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Gunsmith familiar with Springfield Trapdoor?


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21 replies to this topic

#1 Judd

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Posted July 22 2017 - 05:41 PM

Good afternoon,  I've recently been given a Springfield Model 1873 Trapdoor 45-70 rifle, circa 1881, that's been in the family for 4 generations and if at all possible, I'd like to have a knowledgeable gunsmith go over the weapon carefully and let me know what it would take to bring it to a condition such that it would be safe to fire.  I've done some homework and as far as I can tell, it appears to be largely original and appears to be in good cosmetic condition but has not been fired for at least 70 years. I believe that it requires a new firing pin and a good cleaning and inspection of the barrel.  It seems to be a pretty simple device and I would think that any competent gunsmith could evaluate it and make needed repairs.  Parts availability doesn't seem to be a problem because they made so many of them.

It was owned originally by my great grandfather, who served during the Spanish American War (203rd NY Infantry, Co. K).  I don't know whether it was his actual service weapon, but it was owned by him until his death in 1945 and passed down. 

While I am not a huge gun enthusiast myself, if it's anywhere near a reasonable thing to do I would like to restore the weapon and offer my dad the chance to fire it. I don't believe he ever has done so and he is the last living person to have memory of my great grandfather who first owned it. I'd also like to shoot it and offer the opportunity to other members of the family - my son would make generation 5.  

 

I'm located on eastern LI but willing to travel for the right person.  If anyone here is familiar with this type of rifle and knows a gunsmith who might be willing to have a look at it and make the needed repairs, I'd appreciate it very much.

BTW, the attached photo is believed to be my great grandfather. It closely resembles the photos of him I've seen as an older man; it also resembles my uncle. The regiment, company, time frame, and location of the photo studio (Syracuse) are consistent with my great grandfather, too.

 

 

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Many thanks in advance,

CJ



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#2 mrprovy

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Posted July 22 2017 - 05:53 PM

I would not do any kind of restoration on it, just maintain it and keep it clean.  As far as function check, the only one I can think of locally is Orion7 in Middle Island; they specialize in old military firearms, but primarily WWII stuff.  If they are not familiar with it, I'm sure they know someone who is.


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#3 Judd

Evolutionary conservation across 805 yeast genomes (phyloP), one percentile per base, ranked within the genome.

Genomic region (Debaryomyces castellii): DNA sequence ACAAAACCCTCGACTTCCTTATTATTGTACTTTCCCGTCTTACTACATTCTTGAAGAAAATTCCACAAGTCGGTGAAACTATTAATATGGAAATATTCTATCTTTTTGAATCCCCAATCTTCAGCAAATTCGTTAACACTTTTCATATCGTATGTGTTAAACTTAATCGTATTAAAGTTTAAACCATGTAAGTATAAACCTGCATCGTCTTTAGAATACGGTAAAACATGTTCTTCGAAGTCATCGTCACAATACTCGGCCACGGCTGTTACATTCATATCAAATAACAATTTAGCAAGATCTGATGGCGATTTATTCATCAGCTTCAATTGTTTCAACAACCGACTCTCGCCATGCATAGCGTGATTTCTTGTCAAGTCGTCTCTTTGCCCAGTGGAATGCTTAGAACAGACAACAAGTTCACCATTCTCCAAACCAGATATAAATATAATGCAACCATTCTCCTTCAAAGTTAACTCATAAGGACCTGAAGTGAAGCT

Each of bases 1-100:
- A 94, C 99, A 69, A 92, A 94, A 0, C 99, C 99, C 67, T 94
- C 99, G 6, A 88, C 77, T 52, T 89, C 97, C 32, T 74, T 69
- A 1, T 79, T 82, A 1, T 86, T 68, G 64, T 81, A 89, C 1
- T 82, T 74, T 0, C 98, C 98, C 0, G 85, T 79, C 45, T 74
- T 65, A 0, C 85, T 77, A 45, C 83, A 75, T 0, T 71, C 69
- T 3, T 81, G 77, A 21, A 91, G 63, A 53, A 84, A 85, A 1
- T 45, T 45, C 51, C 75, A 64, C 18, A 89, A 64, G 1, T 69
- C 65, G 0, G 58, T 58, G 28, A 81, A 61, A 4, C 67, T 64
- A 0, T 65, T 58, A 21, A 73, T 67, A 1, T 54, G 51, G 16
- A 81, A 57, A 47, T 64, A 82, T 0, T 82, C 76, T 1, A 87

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Posted July 22 2017 - 06:15 PM

I won't do anything to it beyond what's required to restore safe function.  It retains all of its original cartouches and inspection markings and  as far as I can tell the finishes are original.  Thanks for the tip - I'll check them out.  (BTW, I grew up in Selden)



#4 Landlubber

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Posted July 22 2017 - 06:58 PM

OK, so I'm only mentioning this because you said you weren't a gun enthusiast:

One REALLY important thing to consider is that gun is a black powder gun, if you put a modern smokeless 45-70 in there it will probably kaboom the gun. 

Chamber pressures for the BP round will be around 18Kpsi and the smokeless will be around 28Kpsi.

BP 45-70 cartridges are available from several vendors.

 

Nice rifle, but I'm not sure I'd shoot it. If you elect to, make SURE you have the correct ammo.



#5 biglou

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Posted July 22 2017 - 07:00 PM

Wow I have something similar that was passed down on my wifes side of the family. Her grandfather was in a NY militia unit in WW1 and was issued a trapdoor. He never returned it. I've had for years since I'm the family gun guy. Havent done a thing but cleaned and coated it with oil. It was in medicore shape when I got since it was stored in a basement for years. Everything seems to work but the  barrel is badly pitted. 45-70 is one caliber I dont have or reload for.I might get dies and make a soft load for this rifle. My kids who are teenagers now want to shoot this rifle. Orion 7 might not be a bad idea.Might bring it there and just discuss if its even worth shooting.Let us know how you make out.



#6 Judd

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Posted July 22 2017 - 08:18 PM

Thank you for the replies and wisdom!

I am aware of the importance of using the correct ammunition for this rifle. I'm not any kind of expert but I try to do my homework, I was trained in firearms safety as a young man, and would like to avoid any dangerous situations.

I've sent a note to Orion 7 and will let you know how things work out.

There's a fairly active Facebook group devoted to these and quite a number seem to shoot regularly with them, but none seem to be local so that's why I posted here.

@biglou -Family legend has it that this was my great grandfather's service weapon but lacking documentation I won't claim that.

Again, thanks to all!

#7 zzrguy

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Posted July 22 2017 - 09:25 PM

This guy does excellent work and preserved my 1876 Winchester production date 1879.

 

http://www.turnbullmfg.com



#8 mrprovy

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Posted July 23 2017 - 06:36 AM